From an authoritative opening statement, Shelley is entirely in command both of keyboard and orchestral accompaniment. And if through some miracle of time-travel, the shade of the composer had hovered over the recording session, I imagine the phantom Herr Pixis would have saluted a job well done.


This is music which in lesser hands, could well descend into drabness or meretricious note-spinning – but not here, performed as it is by a pianist/conductor at the top of his game.


DSC_8960In physical terms, the playing is entirely convincing. Even in the midst of avalanches of notes, there’s no hint of strain. It unfolds with an ease and clarity that warrant the highest commendation.


In the slow movement, Shelley’s playing is beautifully expressive – and he romps through the finale, in turn delightfully delicate and robustly emphatic.


Also on disc is the first ever commercial recording of Pixis’ Concertino in E flat. How easily the first movement could come across as a succession of Czerny-like studies – but Shelley, like the pianistic conjuror he is, makes the piece sound very much better than it in fact is.


There’s some fine horn playing in the adagio sostenuto, the piano part given a deeply expressive reading with contrasting moments of rapid fingerwork.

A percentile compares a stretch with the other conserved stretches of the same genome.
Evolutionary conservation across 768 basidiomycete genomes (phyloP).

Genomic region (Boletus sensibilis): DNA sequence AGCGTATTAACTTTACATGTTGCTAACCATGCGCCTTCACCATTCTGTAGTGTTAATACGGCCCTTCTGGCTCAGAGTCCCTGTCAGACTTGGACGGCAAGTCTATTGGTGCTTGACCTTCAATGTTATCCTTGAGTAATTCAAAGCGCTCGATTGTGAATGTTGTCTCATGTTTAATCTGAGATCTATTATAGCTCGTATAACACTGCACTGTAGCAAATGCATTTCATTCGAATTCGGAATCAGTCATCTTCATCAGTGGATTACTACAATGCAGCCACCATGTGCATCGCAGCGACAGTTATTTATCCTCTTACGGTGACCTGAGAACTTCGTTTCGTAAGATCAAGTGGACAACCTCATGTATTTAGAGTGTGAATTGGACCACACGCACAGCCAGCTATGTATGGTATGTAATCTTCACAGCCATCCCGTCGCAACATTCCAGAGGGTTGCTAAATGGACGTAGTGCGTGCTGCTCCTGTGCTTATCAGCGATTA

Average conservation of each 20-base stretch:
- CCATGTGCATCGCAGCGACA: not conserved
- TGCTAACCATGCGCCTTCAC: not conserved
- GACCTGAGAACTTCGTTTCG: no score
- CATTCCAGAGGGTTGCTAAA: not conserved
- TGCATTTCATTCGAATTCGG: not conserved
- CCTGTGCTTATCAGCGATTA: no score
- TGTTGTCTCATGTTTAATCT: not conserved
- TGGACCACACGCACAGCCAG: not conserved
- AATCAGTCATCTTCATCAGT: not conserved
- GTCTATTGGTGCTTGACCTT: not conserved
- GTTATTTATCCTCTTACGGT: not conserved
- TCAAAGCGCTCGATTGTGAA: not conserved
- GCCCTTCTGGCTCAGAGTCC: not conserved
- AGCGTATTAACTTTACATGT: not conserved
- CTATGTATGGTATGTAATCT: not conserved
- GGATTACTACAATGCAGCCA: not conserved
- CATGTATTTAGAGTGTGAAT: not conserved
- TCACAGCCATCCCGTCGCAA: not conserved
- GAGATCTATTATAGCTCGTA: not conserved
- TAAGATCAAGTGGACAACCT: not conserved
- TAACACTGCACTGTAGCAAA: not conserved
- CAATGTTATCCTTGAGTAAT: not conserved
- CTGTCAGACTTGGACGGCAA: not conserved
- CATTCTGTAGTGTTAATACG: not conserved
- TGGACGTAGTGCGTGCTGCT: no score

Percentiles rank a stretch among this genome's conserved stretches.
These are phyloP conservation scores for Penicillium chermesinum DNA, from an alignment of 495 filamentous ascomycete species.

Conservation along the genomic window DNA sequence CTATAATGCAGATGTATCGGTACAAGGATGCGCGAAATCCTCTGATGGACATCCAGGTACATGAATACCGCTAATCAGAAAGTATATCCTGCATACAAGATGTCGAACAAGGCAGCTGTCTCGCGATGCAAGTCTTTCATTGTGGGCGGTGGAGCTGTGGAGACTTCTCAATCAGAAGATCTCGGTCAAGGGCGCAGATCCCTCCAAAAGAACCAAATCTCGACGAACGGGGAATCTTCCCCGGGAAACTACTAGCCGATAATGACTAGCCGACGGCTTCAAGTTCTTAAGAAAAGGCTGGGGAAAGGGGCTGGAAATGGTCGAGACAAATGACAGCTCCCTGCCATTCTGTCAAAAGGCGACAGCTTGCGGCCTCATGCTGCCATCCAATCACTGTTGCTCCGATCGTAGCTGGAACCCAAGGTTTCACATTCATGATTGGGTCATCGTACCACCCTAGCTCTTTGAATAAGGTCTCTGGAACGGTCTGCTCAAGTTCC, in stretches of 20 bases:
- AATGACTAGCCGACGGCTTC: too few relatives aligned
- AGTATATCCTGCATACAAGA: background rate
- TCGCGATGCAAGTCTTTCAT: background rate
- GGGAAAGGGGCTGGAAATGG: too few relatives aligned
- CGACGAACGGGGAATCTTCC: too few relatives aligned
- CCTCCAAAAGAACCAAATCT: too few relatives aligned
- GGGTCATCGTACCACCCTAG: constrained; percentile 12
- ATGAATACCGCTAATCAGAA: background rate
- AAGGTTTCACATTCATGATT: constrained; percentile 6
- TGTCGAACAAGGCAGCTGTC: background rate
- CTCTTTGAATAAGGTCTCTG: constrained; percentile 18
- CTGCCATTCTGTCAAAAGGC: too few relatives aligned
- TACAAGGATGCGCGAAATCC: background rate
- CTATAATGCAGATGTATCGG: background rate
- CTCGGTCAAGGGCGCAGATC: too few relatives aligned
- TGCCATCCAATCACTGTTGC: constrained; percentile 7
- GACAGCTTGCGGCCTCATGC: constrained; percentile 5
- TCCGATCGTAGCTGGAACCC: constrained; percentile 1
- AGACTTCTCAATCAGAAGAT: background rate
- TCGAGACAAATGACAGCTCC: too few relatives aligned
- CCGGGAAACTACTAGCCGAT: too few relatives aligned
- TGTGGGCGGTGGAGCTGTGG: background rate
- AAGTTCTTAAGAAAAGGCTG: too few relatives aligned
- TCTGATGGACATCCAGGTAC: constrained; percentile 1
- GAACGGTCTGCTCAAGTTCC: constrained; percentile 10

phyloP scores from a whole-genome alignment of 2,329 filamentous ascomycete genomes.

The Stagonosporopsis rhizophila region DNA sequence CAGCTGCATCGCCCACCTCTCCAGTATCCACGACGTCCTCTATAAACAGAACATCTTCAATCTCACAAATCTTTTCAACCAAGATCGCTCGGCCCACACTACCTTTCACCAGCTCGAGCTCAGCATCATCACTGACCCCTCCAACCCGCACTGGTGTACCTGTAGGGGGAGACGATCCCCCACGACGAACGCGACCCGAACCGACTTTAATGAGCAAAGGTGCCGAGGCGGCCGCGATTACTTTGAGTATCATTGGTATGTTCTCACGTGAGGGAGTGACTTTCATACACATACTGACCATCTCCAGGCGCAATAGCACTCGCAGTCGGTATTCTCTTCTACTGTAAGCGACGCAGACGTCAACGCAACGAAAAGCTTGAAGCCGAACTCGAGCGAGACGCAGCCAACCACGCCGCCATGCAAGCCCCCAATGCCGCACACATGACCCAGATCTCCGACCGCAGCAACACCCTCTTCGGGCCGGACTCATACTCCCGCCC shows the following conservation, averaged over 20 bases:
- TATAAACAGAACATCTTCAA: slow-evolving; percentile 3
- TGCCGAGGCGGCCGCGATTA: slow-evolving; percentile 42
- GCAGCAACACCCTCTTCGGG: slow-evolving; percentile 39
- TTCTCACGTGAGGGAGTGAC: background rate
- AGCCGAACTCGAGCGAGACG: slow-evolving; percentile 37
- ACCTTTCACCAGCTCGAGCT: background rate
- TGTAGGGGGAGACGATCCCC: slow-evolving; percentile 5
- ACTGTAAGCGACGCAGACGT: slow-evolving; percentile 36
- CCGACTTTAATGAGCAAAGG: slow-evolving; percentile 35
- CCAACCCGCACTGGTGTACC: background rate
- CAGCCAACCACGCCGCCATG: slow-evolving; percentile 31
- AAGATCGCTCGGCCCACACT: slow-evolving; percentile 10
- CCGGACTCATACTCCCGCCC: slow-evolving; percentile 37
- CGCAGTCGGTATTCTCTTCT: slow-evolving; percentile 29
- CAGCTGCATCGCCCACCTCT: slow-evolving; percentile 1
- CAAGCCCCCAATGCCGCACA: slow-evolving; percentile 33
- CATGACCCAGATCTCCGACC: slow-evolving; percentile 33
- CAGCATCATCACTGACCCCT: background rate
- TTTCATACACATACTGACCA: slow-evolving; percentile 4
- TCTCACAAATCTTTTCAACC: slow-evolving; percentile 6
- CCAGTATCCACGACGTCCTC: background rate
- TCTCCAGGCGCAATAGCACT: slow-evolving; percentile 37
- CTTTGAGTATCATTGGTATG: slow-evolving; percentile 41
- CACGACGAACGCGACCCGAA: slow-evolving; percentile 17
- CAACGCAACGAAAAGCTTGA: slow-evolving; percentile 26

There’s an utterly engaging, jovial and devil-may-care insouciance to the finale.



Pixis, incidentally, was, as well as a composer, a fine pianist. Chopin, in fact, thought so highly of him that he dedicated his Fantasy on Polish Airs to him.


Shelley seems positively to revel in Sigismond Thalberg’s Piano Concerto in F minor, whether in dramatic flourishes or extraordinarily nimble passagework. He does wonders, too, in the adagio which comes across like an exquisitely considered nocturne; it is the high point of the concerto. And in the concluding rondo allegro, Shelley’s astonishingly nimble fingers steer a faultless way across treacherous  terrain where even a split second of hesitation could cause a musical crisis.


Not the least of this recording’s many pleasures is the consistently meaningful accompaniment which Shelley coaxes from an in-form Tasmanian Symphony Orchestra. Its playing is a joy.